Aoun insists on being a consensus candidate. He refused to run in the first round because he didn’t want to appear as a rival to Geagea, then he dealt with the Future Movement as if the latter was compelled to support Geagea’s absurd candidacy in the first round.

This time, the Free Patriotic Movement is awaiting Hariri’s position about Aoun’s potential candidacy to decide whether to provide a quorum. If Hariri’s team continues to stalls, Aoun and his allies would not attend the next session, creating a lack of quorum. However, if Hariri officially declares the same negative position that has been reiterated by Future Movement MPs, Aoun will have to reconsider his options as a non-consensus candidate.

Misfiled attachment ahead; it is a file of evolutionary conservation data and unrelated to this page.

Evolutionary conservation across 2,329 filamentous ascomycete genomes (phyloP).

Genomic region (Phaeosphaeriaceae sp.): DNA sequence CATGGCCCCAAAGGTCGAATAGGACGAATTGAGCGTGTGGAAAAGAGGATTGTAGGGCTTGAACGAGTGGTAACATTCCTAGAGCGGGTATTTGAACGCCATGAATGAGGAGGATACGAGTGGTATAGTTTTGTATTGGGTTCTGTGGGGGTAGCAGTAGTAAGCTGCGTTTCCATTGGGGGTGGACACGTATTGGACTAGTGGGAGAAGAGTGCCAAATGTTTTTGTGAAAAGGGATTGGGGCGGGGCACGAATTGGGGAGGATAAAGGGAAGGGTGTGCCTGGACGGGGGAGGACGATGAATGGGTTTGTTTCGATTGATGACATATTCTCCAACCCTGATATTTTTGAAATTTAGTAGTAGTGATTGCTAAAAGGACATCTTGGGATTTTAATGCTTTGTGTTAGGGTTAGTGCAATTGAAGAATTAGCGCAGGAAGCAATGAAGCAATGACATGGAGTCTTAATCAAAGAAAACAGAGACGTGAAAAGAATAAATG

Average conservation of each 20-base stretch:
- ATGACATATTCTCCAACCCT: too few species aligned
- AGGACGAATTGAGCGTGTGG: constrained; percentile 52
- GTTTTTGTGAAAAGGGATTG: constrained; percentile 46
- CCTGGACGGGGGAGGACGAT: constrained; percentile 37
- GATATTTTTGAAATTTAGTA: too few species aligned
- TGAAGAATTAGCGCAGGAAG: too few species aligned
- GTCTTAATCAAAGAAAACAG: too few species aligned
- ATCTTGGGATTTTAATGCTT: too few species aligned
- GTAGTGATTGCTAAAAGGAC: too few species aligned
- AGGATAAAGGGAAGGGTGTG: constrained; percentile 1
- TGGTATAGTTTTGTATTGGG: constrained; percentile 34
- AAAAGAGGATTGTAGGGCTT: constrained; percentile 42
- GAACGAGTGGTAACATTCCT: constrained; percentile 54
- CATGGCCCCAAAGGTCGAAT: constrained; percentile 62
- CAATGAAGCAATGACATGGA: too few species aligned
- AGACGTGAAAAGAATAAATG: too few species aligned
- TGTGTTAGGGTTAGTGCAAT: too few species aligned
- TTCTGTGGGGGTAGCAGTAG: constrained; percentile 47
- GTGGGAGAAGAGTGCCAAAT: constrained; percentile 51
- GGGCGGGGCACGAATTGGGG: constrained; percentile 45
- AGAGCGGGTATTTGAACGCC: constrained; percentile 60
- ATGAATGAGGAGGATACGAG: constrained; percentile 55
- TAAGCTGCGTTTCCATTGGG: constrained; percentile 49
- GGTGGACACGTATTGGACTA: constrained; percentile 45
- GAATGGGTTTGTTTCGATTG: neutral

Interestingly, though the Future Movement MPs and officials don’t have anything positive to say about Aoun, even in their private sessions, former PM Saad Hariri and his adviser Nader al-Hariri have been giving positive signals to Aoun and Foreign Affairs Minister Gebran Bassil.

According to some sources, Hariri may resort to a maneuver where Saudi Arabia would instruct Jumblatt to vote for Aoun, giving him his needed 65 votes to become president while Hariri saves face in front his supporters and Christian allies. However, sources close to Jumblatt denied that such discussion ever took place.

In any case, besides statements describing Geagea’s candidacy as rude and bold, no serious consultations about the presidential elections have taken place at Jumblatt’s residence in Clemenceau in the past week.